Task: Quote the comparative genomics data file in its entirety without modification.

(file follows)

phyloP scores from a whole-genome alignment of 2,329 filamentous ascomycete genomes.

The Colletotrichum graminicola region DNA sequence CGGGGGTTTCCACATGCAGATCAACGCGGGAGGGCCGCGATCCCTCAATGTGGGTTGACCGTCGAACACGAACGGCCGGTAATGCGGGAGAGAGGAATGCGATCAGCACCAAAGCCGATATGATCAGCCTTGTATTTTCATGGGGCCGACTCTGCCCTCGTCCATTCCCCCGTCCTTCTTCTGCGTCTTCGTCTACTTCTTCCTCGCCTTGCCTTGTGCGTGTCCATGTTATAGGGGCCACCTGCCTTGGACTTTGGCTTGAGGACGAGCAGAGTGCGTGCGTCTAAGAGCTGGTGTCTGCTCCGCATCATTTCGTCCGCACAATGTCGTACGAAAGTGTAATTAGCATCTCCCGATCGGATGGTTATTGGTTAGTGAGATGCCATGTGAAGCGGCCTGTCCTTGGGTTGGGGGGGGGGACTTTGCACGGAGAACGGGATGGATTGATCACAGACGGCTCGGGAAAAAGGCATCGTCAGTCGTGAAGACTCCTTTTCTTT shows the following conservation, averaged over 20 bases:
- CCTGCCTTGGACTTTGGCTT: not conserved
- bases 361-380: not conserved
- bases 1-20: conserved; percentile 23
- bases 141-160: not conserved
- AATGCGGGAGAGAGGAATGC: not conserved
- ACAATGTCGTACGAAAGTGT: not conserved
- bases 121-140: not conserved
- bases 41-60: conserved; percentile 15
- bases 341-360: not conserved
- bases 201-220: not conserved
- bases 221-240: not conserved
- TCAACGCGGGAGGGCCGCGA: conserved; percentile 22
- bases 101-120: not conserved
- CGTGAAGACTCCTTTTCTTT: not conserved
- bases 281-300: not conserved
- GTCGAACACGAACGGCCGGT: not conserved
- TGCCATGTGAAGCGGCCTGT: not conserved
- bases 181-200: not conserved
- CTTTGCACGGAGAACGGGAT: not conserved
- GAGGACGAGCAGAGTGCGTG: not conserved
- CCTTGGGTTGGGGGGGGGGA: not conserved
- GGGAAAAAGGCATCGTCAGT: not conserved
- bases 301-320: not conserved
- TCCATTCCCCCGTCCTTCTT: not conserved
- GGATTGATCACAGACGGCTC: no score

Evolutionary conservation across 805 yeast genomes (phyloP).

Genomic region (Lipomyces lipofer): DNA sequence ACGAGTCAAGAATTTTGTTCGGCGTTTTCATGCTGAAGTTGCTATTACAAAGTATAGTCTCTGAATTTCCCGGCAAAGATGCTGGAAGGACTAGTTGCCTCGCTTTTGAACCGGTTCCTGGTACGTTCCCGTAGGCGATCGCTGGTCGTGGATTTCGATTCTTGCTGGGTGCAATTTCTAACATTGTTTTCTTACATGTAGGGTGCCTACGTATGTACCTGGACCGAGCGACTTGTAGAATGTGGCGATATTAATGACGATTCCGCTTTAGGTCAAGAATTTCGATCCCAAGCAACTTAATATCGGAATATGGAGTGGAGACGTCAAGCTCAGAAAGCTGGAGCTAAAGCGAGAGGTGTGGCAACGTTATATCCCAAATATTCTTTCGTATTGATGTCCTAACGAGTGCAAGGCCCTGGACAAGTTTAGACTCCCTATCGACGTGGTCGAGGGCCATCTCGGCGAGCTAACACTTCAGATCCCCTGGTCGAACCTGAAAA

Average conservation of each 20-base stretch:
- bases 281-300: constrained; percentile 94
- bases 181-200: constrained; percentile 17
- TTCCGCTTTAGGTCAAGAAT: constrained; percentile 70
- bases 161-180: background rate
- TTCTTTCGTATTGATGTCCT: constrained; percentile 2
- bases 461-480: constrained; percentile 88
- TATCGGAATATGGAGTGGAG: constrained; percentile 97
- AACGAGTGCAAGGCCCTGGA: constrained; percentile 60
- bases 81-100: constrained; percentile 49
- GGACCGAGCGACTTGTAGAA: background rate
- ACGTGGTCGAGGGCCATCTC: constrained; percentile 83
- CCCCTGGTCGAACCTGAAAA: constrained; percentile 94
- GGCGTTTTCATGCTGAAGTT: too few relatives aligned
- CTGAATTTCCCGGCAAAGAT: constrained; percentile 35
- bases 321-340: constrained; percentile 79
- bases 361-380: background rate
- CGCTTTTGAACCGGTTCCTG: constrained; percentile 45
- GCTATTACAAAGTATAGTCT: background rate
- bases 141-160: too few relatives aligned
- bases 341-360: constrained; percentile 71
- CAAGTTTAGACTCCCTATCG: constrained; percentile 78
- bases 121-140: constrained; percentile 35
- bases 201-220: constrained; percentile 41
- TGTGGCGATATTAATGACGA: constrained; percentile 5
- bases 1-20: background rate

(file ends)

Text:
phyloP scores from a whole-genome alignment of 2,329 filamentous ascomycete genomes.

The Colletotrichum graminicola region DNA sequence CGGGGGTTTCCACATGCAGATCAACGCGGGAGGGCCGCGATCCCTCAATGTGGGTTGACCGTCGAACACGAACGGCCGGTAATGCGGGAGAGAGGAATGCGATCAGCACCAAAGCCGATATGATCAGCCTTGTATTTTCATGGGGCCGACTCTGCCCTCGTCCATTCCCCCGTCCTTCTTCTGCGTCTTCGTCTACTTCTTCCTCGCCTTGCCTTGTGCGTGTCCATGTTATAGGGGCCACCTGCCTTGGACTTTGGCTTGAGGACGAGCAGAGTGCGTGCGTCTAAGAGCTGGTGTCTGCTCCGCATCATTTCGTCCGCACAATGTCGTACGAAAGTGTAATTAGCATCTCCCGATCGGATGGTTATTGGTTAGTGAGATGCCATGTGAAGCGGCCTGTCCTTGGGTTGGGGGGGGGGACTTTGCACGGAGAACGGGATGGATTGATCACAGACGGCTCGGGAAAAAGGCATCGTCAGTCGTGAAGACTCCTTTTCTTT shows the following conservation, averaged over 20 bases:
- CCTGCCTTGGACTTTGGCTT: not conserved
- bases 361-380: not conserved
- bases 1-20: conserved; percentile 23
- bases 141-160: not conserved
- AATGCGGGAGAGAGGAATGC: not conserved
- ACAATGTCGTACGAAAGTGT: not conserved
- bases 121-140: not conserved
- bases 41-60: conserved; percentile 15
- bases 341-360: not conserved
- bases 201-220: not conserved
- bases 221-240: not conserved
- TCAACGCGGGAGGGCCGCGA: conserved; percentile 22
- bases 101-120: not conserved
- CGTGAAGACTCCTTTTCTTT: not conserved
- bases 281-300: not conserved
- GTCGAACACGAACGGCCGGT: not conserved
- TGCCATGTGAAGCGGCCTGT: not conserved
- bases 181-200: not conserved
- CTTTGCACGGAGAACGGGAT: not conserved
- GAGGACGAGCAGAGTGCGTG: not conserved
- CCTTGGGTTGGGGGGGGGGA: not conserved
- GGGAAAAAGGCATCGTCAGT: not conserved
- bases 301-320: not conserved
- TCCATTCCCCCGTCCTTCTT: not conserved
- GGATTGATCACAGACGGCTC: no score

Evolutionary conservation across 805 yeast genomes (phyloP).

Genomic region (Lipomyces lipofer): DNA sequence ACGAGTCAAGAATTTTGTTCGGCGTTTTCATGCTGAAGTTGCTATTACAAAGTATAGTCTCTGAATTTCCCGGCAAAGATGCTGGAAGGACTAGTTGCCTCGCTTTTGAACCGGTTCCTGGTACGTTCCCGTAGGCGATCGCTGGTCGTGGATTTCGATTCTTGCTGGGTGCAATTTCTAACATTGTTTTCTTACATGTAGGGTGCCTACGTATGTACCTGGACCGAGCGACTTGTAGAATGTGGCGATATTAATGACGATTCCGCTTTAGGTCAAGAATTTCGATCCCAAGCAACTTAATATCGGAATATGGAGTGGAGACGTCAAGCTCAGAAAGCTGGAGCTAAAGCGAGAGGTGTGGCAACGTTATATCCCAAATATTCTTTCGTATTGATGTCCTAACGAGTGCAAGGCCCTGGACAAGTTTAGACTCCCTATCGACGTGGTCGAGGGCCATCTCGGCGAGCTAACACTTCAGATCCCCTGGTCGAACCTGAAAA

Average conservation of each 20-base stretch:
- bases 281-300: constrained; percentile 94
- bases 181-200: constrained; percentile 17
- TTCCGCTTTAGGTCAAGAAT: constrained; percentile 70
- bases 161-180: background rate
- TTCTTTCGTATTGATGTCCT: constrained; percentile 2
- bases 461-480: constrained; percentile 88
- TATCGGAATATGGAGTGGAG: constrained; percentile 97
- AACGAGTGCAAGGCCCTGGA: constrained; percentile 60
- bases 81-100: constrained; percentile 49
- GGACCGAGCGACTTGTAGAA: background rate
- ACGTGGTCGAGGGCCATCTC: constrained; percentile 83
- CCCCTGGTCGAACCTGAAAA: constrained; percentile 94
- GGCGTTTTCATGCTGAAGTT: too few relatives aligned
- CTGAATTTCCCGGCAAAGAT: constrained; percentile 35
- bases 321-340: constrained; percentile 79
- bases 361-380: background rate
- CGCTTTTGAACCGGTTCCTG: constrained; percentile 45
- GCTATTACAAAGTATAGTCT: background rate
- bases 141-160: too few relatives aligned
- bases 341-360: constrained; percentile 71
- CAAGTTTAGACTCCCTATCG: constrained; percentile 78
- bases 121-140: constrained; percentile 35
- bases 201-220: constrained; percentile 41
- TGTGGCGATATTAATGACGA: constrained; percentile 5
- bases 1-20: background rate